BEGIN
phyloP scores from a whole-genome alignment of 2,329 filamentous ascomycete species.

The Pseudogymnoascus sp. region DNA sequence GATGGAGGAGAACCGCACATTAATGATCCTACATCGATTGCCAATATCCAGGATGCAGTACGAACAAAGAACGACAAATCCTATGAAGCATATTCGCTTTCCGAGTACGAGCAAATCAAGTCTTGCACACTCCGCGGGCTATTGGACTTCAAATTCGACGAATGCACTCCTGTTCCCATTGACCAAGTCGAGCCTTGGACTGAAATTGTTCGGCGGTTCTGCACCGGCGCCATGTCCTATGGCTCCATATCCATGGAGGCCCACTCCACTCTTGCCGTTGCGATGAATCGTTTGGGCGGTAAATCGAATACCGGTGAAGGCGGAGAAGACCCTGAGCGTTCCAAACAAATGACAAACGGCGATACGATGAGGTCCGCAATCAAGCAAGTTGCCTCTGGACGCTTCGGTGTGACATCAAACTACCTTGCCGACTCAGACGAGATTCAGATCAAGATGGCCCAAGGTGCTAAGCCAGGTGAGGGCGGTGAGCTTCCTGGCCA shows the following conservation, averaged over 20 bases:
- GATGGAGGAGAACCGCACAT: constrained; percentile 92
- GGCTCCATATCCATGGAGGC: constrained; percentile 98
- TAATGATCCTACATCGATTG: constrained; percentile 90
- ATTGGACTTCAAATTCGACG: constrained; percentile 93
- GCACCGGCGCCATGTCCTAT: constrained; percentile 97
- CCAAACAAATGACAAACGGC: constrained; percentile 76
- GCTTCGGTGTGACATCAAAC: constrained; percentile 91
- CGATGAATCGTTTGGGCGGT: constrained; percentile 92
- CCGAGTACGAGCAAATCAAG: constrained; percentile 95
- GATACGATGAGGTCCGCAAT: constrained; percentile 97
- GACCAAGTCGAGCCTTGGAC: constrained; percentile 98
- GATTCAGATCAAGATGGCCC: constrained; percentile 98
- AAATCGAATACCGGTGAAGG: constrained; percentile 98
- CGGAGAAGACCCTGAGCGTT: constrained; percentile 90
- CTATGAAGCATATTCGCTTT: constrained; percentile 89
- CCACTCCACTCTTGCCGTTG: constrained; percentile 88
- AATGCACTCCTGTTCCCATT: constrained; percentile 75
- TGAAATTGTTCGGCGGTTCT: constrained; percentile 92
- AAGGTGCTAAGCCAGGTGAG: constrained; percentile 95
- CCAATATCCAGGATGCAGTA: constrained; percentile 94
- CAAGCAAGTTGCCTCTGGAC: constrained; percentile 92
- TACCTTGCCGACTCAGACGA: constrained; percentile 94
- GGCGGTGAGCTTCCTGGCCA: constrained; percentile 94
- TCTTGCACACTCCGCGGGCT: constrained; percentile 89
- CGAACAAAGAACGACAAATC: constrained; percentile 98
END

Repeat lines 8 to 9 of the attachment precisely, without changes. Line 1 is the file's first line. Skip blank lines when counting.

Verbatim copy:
- CCAAACAAATGACAAACGGC: constrained; percentile 76
- GCTTCGGTGTGACATCAAAC: constrained; percentile 91